Flood deposited sand is a major problem on the river basins in Nepal (Adhikari, 2003). Farming in sandy soil particularly in flood prone areas needs longer and greater efforts where land reclamation is issue in sand deposition. Sandy soils have a wide range of limiting factors for agricultural use (Zhao et. Al.,): these include nutrient deficiencies, acidity, low water storage and poor physical attributes.

As a result, farmers are challenged by low yield. In this regard, after several field experiences, we have identified a possible means to revitalize soil health so that farmers can repair newly deposited sandy soils and restore land to a productive state in such a situation.

We have identified some management strategy that holds potential for farming in sandy soil. However, before getting into it, it is better to consider some of the benefits of sandy soil. Sandy soil is advantageous in terms of loose texture and good drainage. Most of the root vegetables and some other crops that require loose soil and good drainage best thrive in sandy soil. And also problems like root rots and other soil borne diseases is almost nonexistent in sandy soils.

Choice of appropriate crops

Root crops—like carrots, beets, radishes, and other tap-rooted vegetables—perform much better in sandy soils than in clay soils. It takes a lot of work to bring clay soil up to the kind of tilt that favors root crops.

Other crops— like green leafy vegetables, water melon, pointed gourd, tomato (Imbrahim and Fadni, 2013), etc. also best thrive in light soil with good drainage.

Photo: Farming in Sand deposited Soil after flooding in Koshi region. In the year 2008, the river changed course and flooded areas which had not been flooded in many decades. More than 1000 ha of cultivable land in the affected region were transformed into virtual desert due to sand deposition.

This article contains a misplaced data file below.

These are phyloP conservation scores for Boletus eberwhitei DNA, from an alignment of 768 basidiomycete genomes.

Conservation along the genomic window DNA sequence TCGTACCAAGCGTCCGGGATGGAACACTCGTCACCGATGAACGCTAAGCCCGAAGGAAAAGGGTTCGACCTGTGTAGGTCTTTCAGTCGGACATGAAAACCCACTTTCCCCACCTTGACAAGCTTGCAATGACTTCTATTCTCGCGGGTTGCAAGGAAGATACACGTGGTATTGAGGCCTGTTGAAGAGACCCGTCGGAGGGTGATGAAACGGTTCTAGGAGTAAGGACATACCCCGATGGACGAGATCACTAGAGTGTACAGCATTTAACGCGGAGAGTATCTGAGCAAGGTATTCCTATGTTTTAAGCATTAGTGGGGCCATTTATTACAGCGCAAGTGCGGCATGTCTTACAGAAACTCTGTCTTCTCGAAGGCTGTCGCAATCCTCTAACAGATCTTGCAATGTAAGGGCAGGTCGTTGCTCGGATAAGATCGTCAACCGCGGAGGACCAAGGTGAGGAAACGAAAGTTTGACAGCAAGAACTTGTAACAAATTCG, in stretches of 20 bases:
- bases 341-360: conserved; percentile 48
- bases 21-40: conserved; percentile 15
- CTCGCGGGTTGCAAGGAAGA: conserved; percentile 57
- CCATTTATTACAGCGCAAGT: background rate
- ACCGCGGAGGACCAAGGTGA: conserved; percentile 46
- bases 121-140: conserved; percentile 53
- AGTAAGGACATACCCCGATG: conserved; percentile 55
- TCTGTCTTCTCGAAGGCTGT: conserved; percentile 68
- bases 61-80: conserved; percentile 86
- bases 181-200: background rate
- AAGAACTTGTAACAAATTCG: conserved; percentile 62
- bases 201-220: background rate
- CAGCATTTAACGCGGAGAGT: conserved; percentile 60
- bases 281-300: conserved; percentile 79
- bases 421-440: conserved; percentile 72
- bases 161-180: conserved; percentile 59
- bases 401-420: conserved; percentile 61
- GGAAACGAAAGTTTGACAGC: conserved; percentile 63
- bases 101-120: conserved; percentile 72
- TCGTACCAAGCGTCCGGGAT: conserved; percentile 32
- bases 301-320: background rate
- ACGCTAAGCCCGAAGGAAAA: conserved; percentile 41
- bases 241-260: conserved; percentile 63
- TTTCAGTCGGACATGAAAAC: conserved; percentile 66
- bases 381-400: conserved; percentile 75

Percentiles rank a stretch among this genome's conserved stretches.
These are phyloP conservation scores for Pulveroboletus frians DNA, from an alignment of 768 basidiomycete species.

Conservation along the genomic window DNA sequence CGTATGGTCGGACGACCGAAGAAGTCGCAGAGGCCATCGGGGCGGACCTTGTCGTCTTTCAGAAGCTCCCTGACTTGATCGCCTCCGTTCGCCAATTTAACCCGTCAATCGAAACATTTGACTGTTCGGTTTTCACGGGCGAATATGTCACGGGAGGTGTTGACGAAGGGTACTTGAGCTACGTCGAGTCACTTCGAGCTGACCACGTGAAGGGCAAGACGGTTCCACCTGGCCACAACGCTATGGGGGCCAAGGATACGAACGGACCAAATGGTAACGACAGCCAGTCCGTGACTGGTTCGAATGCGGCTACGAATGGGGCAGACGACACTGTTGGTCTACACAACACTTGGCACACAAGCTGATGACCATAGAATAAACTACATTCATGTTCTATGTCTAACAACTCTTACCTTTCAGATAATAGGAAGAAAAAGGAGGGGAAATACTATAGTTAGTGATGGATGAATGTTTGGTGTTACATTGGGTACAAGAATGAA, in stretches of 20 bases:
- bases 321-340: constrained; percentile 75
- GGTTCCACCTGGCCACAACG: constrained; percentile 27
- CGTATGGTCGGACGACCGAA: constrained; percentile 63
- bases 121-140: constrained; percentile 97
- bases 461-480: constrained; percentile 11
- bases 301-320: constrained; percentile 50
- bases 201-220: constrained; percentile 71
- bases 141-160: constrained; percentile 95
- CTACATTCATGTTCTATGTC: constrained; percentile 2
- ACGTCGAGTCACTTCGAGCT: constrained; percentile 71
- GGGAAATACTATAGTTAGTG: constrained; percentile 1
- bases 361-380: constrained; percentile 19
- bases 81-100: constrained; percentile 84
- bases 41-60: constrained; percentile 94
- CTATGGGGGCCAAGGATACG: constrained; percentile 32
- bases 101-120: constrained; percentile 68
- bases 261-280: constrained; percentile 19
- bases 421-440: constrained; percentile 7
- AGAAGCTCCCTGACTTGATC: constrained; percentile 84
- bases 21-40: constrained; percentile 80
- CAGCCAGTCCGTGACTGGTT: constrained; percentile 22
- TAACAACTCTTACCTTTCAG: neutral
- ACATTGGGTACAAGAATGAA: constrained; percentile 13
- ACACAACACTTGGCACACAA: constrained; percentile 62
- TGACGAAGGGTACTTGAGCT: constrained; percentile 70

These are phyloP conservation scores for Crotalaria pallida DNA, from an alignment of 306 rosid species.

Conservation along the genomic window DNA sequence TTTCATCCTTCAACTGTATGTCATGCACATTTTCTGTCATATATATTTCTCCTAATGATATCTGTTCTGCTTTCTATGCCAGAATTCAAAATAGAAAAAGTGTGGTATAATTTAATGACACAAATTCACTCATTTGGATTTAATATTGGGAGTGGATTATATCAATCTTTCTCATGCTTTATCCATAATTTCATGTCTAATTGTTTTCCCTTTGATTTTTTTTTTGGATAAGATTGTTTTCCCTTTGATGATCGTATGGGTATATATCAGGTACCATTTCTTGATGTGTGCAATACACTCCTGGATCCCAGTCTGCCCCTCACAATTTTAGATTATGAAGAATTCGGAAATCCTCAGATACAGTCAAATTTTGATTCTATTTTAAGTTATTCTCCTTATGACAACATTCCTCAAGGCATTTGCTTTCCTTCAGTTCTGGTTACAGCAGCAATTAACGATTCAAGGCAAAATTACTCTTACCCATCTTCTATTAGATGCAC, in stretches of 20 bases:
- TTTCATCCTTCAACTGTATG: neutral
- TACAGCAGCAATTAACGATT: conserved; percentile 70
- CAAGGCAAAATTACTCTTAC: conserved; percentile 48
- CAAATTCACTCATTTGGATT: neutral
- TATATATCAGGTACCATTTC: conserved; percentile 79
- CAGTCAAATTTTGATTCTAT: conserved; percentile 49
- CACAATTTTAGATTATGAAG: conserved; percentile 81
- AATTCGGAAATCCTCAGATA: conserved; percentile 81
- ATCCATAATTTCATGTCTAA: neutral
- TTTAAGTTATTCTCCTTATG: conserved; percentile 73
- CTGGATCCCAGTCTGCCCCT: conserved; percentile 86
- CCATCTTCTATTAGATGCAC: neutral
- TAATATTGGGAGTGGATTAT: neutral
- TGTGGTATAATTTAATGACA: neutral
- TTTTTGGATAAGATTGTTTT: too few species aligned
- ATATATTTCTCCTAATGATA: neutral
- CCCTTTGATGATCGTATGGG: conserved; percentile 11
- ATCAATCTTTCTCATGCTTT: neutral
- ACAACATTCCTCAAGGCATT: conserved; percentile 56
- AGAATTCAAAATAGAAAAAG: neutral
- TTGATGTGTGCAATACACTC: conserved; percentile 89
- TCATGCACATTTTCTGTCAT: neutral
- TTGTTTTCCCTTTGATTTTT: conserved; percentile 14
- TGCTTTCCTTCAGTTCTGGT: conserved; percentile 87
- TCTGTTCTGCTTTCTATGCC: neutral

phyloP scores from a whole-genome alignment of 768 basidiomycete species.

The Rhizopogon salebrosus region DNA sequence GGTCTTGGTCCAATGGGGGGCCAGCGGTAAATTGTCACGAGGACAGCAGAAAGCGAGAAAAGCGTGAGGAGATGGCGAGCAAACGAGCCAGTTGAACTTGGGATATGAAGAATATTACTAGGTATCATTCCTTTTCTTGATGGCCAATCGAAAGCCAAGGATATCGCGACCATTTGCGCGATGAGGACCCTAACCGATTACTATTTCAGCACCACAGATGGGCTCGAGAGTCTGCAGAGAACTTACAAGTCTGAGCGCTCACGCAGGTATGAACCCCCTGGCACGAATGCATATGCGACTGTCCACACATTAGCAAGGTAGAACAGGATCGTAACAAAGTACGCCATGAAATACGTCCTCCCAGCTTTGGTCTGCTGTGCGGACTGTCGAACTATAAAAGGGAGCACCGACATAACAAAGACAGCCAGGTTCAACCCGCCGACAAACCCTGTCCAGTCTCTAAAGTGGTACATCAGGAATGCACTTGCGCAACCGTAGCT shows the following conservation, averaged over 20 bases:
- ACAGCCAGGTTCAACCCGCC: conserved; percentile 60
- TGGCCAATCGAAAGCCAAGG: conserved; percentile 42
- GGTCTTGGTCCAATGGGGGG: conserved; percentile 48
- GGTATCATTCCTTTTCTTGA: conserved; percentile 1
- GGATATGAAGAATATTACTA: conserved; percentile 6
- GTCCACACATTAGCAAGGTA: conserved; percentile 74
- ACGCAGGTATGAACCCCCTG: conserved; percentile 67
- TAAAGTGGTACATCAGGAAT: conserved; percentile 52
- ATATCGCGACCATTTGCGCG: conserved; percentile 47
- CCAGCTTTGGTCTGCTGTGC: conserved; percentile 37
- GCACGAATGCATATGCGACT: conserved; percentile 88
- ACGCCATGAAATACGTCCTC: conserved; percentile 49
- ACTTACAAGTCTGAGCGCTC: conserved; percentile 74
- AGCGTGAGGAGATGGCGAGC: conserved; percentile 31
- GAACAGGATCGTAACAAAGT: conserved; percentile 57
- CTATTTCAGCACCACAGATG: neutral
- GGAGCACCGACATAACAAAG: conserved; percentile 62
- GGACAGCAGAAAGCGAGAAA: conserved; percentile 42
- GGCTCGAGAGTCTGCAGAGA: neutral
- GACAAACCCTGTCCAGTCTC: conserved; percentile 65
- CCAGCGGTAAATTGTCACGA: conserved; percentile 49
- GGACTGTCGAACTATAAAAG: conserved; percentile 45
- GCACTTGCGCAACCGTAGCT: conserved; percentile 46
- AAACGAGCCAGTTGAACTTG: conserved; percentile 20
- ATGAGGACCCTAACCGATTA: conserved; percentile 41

Post flood soil management strategy

Before cropping in flood deposited sandy soil, one should follow some management strategy that lowers the negative impact of sandy soil. Management strategy should hold techniques to restore overall soil health including soil texture, water holding capacity, nutrient retention capacity necessary for crop growth and better productivity.

One or more of below activities to be carried out:

1. Removing constraints to crop production: Flood may deposit sand and unwanted debris on cultivable land. It may also sweep away top soil that is rich in plant nutrients and important soil dwelling microorganisms. Or, both situations may arise ultimately resulting in loss of productivity of land and require efforts to remove unwanted materials or treatment of soil to restore the productivity.So, at first it is necessary to create a suitable environment for raising crops by removing the physical (such as pebbles, wood, or other those cannot be incorporated into the soil) and biological (such as grasses, weed seeds, etc.,) barrier for crop production. And this can be achieved by removing debris and sedimentation in the field either by physical removal or by tilling it into the soil depending upon the volume of the materials.

2. Adding organic matter into the soil: If deposited volume of sand and debris is too thick to till and physical removal is impossible, farmers can add organic matter in (approx. 5-10kg/m2) larger volumes that can help restore soil health with time. In some cases a farmer tries adding silt or clay in sandy soil which is in practice but if that is not added with organic matters, most of it will just flush through the soil. Increasing soil organic matter is the key to cultivating in sandy soil. Soil needs certain portion of sand, silt and clay bound by organic matters to retain soil moisture and good aeration. The good soil is “sticky”, so water and nutrients don’t just flush through every time it rains.